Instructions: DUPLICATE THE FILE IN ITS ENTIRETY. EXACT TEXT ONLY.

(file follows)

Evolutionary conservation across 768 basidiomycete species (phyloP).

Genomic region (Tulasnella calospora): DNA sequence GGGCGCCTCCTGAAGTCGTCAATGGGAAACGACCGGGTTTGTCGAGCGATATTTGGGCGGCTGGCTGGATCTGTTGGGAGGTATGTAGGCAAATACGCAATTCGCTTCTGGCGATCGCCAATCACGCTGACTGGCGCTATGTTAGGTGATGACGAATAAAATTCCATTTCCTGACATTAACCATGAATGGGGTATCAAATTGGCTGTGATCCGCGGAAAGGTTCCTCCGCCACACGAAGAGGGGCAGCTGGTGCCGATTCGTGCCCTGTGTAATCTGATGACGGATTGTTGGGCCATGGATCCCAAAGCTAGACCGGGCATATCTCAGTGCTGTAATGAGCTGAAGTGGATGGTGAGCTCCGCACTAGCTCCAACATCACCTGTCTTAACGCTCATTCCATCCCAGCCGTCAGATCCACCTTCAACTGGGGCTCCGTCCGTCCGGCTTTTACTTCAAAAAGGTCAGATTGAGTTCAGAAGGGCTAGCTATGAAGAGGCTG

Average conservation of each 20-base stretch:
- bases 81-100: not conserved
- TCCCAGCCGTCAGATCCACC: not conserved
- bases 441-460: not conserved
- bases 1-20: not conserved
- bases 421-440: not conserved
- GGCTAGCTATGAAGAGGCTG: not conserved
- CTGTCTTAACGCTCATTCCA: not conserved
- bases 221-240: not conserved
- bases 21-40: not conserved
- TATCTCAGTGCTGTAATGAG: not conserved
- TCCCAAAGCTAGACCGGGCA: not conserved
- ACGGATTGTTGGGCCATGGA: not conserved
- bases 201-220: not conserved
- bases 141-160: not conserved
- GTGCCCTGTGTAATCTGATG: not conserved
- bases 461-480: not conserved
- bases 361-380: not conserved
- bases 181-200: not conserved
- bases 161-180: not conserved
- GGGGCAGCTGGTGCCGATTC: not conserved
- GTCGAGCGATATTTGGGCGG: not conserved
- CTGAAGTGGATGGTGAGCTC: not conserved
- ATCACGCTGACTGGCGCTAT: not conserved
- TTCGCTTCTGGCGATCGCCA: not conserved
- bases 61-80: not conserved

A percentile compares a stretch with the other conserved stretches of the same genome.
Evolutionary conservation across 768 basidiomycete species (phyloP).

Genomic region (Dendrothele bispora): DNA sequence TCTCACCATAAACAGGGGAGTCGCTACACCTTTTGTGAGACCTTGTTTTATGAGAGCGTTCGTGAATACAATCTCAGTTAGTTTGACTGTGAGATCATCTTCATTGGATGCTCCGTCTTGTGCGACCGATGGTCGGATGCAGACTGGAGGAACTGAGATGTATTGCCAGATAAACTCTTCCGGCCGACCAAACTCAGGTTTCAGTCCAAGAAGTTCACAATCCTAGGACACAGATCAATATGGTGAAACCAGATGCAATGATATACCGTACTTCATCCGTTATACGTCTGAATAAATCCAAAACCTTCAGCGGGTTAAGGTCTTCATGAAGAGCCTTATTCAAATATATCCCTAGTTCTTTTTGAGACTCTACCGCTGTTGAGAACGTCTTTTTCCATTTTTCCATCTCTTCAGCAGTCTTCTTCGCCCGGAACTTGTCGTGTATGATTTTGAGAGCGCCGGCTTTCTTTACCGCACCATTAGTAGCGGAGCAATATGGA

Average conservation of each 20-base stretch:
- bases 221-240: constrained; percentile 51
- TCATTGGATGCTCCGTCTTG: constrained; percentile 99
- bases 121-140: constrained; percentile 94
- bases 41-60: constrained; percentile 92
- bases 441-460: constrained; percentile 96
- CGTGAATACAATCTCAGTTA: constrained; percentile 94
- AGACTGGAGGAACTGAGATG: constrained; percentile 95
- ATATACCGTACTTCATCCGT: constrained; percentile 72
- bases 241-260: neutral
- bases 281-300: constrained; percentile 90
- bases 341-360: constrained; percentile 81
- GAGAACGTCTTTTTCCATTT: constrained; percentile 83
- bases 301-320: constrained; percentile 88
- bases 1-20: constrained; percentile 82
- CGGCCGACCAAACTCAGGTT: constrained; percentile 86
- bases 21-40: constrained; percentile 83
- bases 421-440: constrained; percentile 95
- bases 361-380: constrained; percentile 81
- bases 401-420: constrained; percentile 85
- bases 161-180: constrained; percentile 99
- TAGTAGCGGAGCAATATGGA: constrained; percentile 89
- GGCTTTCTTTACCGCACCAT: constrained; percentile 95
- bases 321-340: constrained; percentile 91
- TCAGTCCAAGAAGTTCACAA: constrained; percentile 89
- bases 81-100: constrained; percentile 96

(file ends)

Evolutionary conservation across 768 basidiomycete species (phyloP).

Genomic region (Tulasnella calospora): DNA sequence GGGCGCCTCCTGAAGTCGTCAATGGGAAACGACCGGGTTTGTCGAGCGATATTTGGGCGGCTGGCTGGATCTGTTGGGAGGTATGTAGGCAAATACGCAATTCGCTTCTGGCGATCGCCAATCACGCTGACTGGCGCTATGTTAGGTGATGACGAATAAAATTCCATTTCCTGACATTAACCATGAATGGGGTATCAAATTGGCTGTGATCCGCGGAAAGGTTCCTCCGCCACACGAAGAGGGGCAGCTGGTGCCGATTCGTGCCCTGTGTAATCTGATGACGGATTGTTGGGCCATGGATCCCAAAGCTAGACCGGGCATATCTCAGTGCTGTAATGAGCTGAAGTGGATGGTGAGCTCCGCACTAGCTCCAACATCACCTGTCTTAACGCTCATTCCATCCCAGCCGTCAGATCCACCTTCAACTGGGGCTCCGTCCGTCCGGCTTTTACTTCAAAAAGGTCAGATTGAGTTCAGAAGGGCTAGCTATGAAGAGGCTG

Average conservation of each 20-base stretch:
- bases 81-100: not conserved
- TCCCAGCCGTCAGATCCACC: not conserved
- bases 441-460: not conserved
- bases 1-20: not conserved
- bases 421-440: not conserved
- GGCTAGCTATGAAGAGGCTG: not conserved
- CTGTCTTAACGCTCATTCCA: not conserved
- bases 221-240: not conserved
- bases 21-40: not conserved
- TATCTCAGTGCTGTAATGAG: not conserved
- TCCCAAAGCTAGACCGGGCA: not conserved
- ACGGATTGTTGGGCCATGGA: not conserved
- bases 201-220: not conserved
- bases 141-160: not conserved
- GTGCCCTGTGTAATCTGATG: not conserved
- bases 461-480: not conserved
- bases 361-380: not conserved
- bases 181-200: not conserved
- bases 161-180: not conserved
- GGGGCAGCTGGTGCCGATTC: not conserved
- GTCGAGCGATATTTGGGCGG: not conserved
- CTGAAGTGGATGGTGAGCTC: not conserved
- ATCACGCTGACTGGCGCTAT: not conserved
- TTCGCTTCTGGCGATCGCCA: not conserved
- bases 61-80: not conserved

A percentile compares a stretch with the other conserved stretches of the same genome.
Evolutionary conservation across 768 basidiomycete species (phyloP).

Genomic region (Dendrothele bispora): DNA sequence TCTCACCATAAACAGGGGAGTCGCTACACCTTTTGTGAGACCTTGTTTTATGAGAGCGTTCGTGAATACAATCTCAGTTAGTTTGACTGTGAGATCATCTTCATTGGATGCTCCGTCTTGTGCGACCGATGGTCGGATGCAGACTGGAGGAACTGAGATGTATTGCCAGATAAACTCTTCCGGCCGACCAAACTCAGGTTTCAGTCCAAGAAGTTCACAATCCTAGGACACAGATCAATATGGTGAAACCAGATGCAATGATATACCGTACTTCATCCGTTATACGTCTGAATAAATCCAAAACCTTCAGCGGGTTAAGGTCTTCATGAAGAGCCTTATTCAAATATATCCCTAGTTCTTTTTGAGACTCTACCGCTGTTGAGAACGTCTTTTTCCATTTTTCCATCTCTTCAGCAGTCTTCTTCGCCCGGAACTTGTCGTGTATGATTTTGAGAGCGCCGGCTTTCTTTACCGCACCATTAGTAGCGGAGCAATATGGA

Average conservation of each 20-base stretch:
- bases 221-240: constrained; percentile 51
- TCATTGGATGCTCCGTCTTG: constrained; percentile 99
- bases 121-140: constrained; percentile 94
- bases 41-60: constrained; percentile 92
- bases 441-460: constrained; percentile 96
- CGTGAATACAATCTCAGTTA: constrained; percentile 94
- AGACTGGAGGAACTGAGATG: constrained; percentile 95
- ATATACCGTACTTCATCCGT: constrained; percentile 72
- bases 241-260: neutral
- bases 281-300: constrained; percentile 90
- bases 341-360: constrained; percentile 81
- GAGAACGTCTTTTTCCATTT: constrained; percentile 83
- bases 301-320: constrained; percentile 88
- bases 1-20: constrained; percentile 82
- CGGCCGACCAAACTCAGGTT: constrained; percentile 86
- bases 21-40: constrained; percentile 83
- bases 421-440: constrained; percentile 95
- bases 361-380: constrained; percentile 81
- bases 401-420: constrained; percentile 85
- bases 161-180: constrained; percentile 99
- TAGTAGCGGAGCAATATGGA: constrained; percentile 89
- GGCTTTCTTTACCGCACCAT: constrained; percentile 95
- bases 321-340: constrained; percentile 91
- TCAGTCCAAGAAGTTCACAA: constrained; percentile 89
- bases 81-100: constrained; percentile 96